A Colorado woman has sued coffee chain Starbucks after she said her hot tea was not properly secured and spilled onto her lap, leaving her with serious burns and killing her dog.
Deanna Salas-Solano, 58, ordered a "venti" hot tea at a drive-thru Starbucks in Denver in September 2015 as she was driving with her dog, Alexander, according to Fox News. According to Salas-Solano's lawsuit, the cup's lid wasn't properly fastened, allowing the scalding hot drink to spill out.
The lawsuit also says the tea's cup was not double-cupped, and did not have a hot drink sleeve, KDVR reports.
The tea "melted" through the woman's clothes, the lawsuit says, and left Salas-Solano with second-degree burns. The tea reportedly caused severe pain to her legs, lap and stomach.
After the tea scalded her, Alexander reportedly jumped into her lap, where the tea also scalded the dog.
Alexander was treated as an emergency veterinary hospital, but he was reported to have "ultimately succumbed to the injuries caused by the tea, dying a short time later," according to the suit.
Salas-Solano underwent surgery for her burns, and later needed skin grafts. According to the suit, the woman had "two percent total body surface area second-degree burn injury to the abdomen and bilateral thighs."
The lawsuit, which seeks more than $100,000, alleges that Starbucks had received complaints about unsecured lids and missing cup sleeves for hot beverages previously, and that the company had a written policy of double-cupping hot drinks like tea.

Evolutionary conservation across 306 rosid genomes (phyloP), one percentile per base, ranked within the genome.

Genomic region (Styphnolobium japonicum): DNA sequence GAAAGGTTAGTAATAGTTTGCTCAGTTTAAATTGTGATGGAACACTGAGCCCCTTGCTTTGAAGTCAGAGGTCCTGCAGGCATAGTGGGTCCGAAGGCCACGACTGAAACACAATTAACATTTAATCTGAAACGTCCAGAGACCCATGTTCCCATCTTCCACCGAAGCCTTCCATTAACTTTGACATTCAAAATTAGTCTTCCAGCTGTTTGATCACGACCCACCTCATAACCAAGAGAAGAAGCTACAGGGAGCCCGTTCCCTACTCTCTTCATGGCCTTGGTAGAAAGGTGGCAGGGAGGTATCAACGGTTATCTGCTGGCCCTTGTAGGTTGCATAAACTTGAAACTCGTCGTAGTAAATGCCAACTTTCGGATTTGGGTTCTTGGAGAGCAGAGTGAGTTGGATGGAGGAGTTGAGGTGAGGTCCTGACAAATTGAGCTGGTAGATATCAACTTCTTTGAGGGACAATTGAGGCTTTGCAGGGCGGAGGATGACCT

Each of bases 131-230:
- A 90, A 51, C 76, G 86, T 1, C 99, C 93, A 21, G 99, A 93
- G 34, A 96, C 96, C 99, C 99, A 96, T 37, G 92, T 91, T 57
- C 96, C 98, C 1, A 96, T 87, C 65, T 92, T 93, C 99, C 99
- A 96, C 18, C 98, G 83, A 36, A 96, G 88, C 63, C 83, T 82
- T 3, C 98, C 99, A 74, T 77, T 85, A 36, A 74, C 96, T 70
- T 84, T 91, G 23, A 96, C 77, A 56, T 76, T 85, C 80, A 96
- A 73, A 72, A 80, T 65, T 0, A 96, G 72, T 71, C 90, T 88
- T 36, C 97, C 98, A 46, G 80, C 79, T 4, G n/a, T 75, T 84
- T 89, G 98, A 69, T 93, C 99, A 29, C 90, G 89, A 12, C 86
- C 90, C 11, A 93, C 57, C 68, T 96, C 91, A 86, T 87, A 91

Starbucks said surveillance video doesn't line up with Salas-Solano's story.
"We have video evidence that clearly contradicts the claims made by the plaintiff and believe they are without merit. We look forward to presenting our case in court," said the company in a statement. "While we are sympathetic to Ms. Salas-Solano and the injuries she sustained, we don't have any reason to believe our [employee] was at fault."
In the video, which Starbucks has not released publicly, Salas-Solano reportedly uses her cellphone with Alexander in her lap while she orders the tea. The tea cup in the video does reportedly appear to have a hot cup sleeve, and the lid did appear secure but it isn't conclusive.
The video makes it unclear it the tea was spilled because of Salas-Solano's cellphone use, the dog bumping into her or the tea's temperature, reports KDVR.
According to the lawsuit, the "water temperature of the tea was unreasonably hot," even though Salas-Solano had not ordered an "extra hot" tea, reports The Denver Post.
Salas-Solano's lawsuit seeks damages for injuries including severe burns, emotional distress, lost wages, disfigurement and physical impairment.